Another controversy brews over Gilani’s alleged phone call

Media report alleges PM called British diplomat to support govt in face of coup.

Sumera Khan January 13, 2012

ISLAMABAD: Another Memo-like fiasco reared its head on Friday as media reports alleged that, sometime this week, Prime Minister Yousaf Raza Gilani had telephoned British High Commissioner Adam Thomson expressing fears that the army might stage a coup.

The PM House, however, issued a prompt rebuttal, followed by a contradiction by Thomson himself.

Denial or not, the reports have already sent the rumour mills churning and could potentially worsen already adverse relations between the military and the government.

The premier has been talking to various political leaders and diplomats about potential threats to his administration, a close associate of the prime minister told The Express Tribune. “He did discuss issues pertaining to the ongoing rivalry between the civilian and military leadership with close associates and political allies on a number of occasions over the last couple of weeks,” the PM’s aide said, adding however, that he wasn’t certain if Prime Minister Gilani had spoken to the British High Commissioner regarding the issue.

Within minutes of the media quoting an Associated Press report, the PM House issued a flat out denial: “PM Gilani has not spoken to Thomson in this regard. The AP story is completely unfounded,” adding, “The democratic government, led by PM Gilani, draws its strength from the people of Pakistan – not from foreign powers.”

A prompt rebuttal also came from Thomson’s office, with his spokesperson issuing a statement saying, “The story regarding a recent telephone call between Thomson and PM Gilani is untrue. There has been no such call.”

British Foreign Minister William Hague refrained from commenting on the news report, but he did advise the country’s civilian and military leadership to avoid a clash.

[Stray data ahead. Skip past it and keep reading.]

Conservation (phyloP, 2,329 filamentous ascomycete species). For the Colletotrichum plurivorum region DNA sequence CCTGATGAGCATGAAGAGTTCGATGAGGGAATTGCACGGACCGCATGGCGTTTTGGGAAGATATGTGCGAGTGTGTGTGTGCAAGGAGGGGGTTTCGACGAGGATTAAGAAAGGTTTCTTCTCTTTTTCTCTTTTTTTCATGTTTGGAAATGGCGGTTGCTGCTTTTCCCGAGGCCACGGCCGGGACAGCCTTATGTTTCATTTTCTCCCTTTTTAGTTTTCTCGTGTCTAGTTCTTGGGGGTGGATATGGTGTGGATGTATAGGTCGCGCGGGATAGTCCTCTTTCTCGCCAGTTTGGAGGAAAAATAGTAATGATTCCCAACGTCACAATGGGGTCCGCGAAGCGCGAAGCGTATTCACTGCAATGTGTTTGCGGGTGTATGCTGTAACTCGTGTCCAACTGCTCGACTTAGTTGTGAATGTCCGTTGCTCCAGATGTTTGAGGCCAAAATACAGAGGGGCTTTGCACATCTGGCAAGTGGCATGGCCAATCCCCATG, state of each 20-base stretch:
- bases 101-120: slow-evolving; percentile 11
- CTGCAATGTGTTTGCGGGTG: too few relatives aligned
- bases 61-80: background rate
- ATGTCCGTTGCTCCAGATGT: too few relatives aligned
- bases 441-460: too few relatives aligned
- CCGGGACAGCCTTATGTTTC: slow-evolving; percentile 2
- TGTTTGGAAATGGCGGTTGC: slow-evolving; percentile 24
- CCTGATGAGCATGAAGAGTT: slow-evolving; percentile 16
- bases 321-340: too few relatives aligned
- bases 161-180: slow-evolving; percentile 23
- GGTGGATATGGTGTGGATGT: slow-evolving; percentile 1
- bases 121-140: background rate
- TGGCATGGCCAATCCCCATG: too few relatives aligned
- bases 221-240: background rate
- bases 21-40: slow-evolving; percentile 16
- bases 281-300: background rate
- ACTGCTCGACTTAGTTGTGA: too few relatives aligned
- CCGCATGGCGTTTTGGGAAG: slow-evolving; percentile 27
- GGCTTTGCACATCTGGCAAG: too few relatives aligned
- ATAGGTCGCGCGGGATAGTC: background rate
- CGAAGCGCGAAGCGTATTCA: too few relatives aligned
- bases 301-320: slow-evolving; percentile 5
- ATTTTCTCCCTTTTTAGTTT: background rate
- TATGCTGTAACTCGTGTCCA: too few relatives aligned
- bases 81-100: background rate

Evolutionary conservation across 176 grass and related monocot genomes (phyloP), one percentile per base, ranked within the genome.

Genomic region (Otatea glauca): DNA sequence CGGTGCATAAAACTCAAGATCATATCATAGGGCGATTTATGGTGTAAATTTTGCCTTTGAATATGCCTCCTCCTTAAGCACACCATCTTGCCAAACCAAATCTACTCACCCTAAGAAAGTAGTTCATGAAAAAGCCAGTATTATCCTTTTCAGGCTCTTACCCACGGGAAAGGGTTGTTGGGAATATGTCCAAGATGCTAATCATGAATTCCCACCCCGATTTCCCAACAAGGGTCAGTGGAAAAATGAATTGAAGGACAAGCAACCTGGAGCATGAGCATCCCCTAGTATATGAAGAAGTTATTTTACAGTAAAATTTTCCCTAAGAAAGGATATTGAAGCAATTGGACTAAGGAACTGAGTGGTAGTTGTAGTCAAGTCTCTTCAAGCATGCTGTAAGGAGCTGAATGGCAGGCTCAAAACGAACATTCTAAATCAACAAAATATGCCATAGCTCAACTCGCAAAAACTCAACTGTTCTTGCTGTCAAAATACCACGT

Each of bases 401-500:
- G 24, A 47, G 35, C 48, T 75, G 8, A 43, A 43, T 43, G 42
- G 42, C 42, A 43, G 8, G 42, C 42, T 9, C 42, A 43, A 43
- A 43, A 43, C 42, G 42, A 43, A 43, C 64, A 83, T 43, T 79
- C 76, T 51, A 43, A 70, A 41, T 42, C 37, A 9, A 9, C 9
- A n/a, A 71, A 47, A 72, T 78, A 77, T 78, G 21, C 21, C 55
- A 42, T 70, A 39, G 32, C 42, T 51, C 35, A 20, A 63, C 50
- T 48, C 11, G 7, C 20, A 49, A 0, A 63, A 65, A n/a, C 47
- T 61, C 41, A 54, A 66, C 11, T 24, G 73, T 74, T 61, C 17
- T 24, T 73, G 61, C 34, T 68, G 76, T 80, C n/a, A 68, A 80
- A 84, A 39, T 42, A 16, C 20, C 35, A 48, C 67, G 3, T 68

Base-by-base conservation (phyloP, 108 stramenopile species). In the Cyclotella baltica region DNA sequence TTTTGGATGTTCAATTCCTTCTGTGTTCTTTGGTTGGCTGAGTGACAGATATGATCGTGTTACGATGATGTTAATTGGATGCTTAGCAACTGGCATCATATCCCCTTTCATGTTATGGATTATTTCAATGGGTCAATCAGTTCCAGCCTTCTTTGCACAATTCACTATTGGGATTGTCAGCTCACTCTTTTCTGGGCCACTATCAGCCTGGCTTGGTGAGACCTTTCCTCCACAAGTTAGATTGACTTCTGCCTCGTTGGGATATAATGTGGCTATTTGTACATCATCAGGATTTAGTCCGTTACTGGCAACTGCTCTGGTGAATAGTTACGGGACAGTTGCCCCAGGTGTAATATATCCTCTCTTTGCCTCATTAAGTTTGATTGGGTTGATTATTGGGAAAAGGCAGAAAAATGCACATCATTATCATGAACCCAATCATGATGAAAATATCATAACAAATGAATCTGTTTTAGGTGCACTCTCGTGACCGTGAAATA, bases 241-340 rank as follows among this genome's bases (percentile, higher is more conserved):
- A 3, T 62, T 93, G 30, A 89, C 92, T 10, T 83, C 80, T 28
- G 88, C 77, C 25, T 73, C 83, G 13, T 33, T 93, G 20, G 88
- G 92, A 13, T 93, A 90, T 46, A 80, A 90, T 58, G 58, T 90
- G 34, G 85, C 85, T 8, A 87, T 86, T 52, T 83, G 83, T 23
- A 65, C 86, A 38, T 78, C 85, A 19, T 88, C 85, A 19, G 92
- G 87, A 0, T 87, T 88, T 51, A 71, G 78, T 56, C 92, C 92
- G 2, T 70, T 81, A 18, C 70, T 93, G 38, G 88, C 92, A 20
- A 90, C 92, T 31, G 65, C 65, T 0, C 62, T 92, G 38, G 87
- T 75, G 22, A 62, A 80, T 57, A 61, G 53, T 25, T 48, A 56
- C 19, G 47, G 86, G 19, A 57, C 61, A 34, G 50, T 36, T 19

Over the last few weeks, Prime Minister Gilani began lobbying against the armed forces and was reportedly discussing some “sensitive information” with diplomats and politicians in Islamabad and Multan, sources alleged, adding that the premier had also engaged a legal team to keep a close eye on the latest developments from the Supreme Court and the GHQ.

The PM was eager to get his hands on some inside information on the corps commanders’ and principal staff officers’ recent conference held at the GHQ, chaired by Chief of Army Staff General Ashfaq Pervez Kayani, and then later discussed the details with President Asif Ali Zardari, his legal team and political allies, a source claimed.

“He still fears major changes before the Senate elections on March 2,” the source added.

Associated Press, a US state owned news agency, published a news item regarding a telephonic conversation between Premier Yusuf Raza Gillani and British High Commissioner Adam Thomson to convey his message to the British govt to support his embattled administration in-case of a possible military coup.


(Read: Situationer: Coups are not easy anymore)

Published in The Express Tribune, January 14th, 2012.

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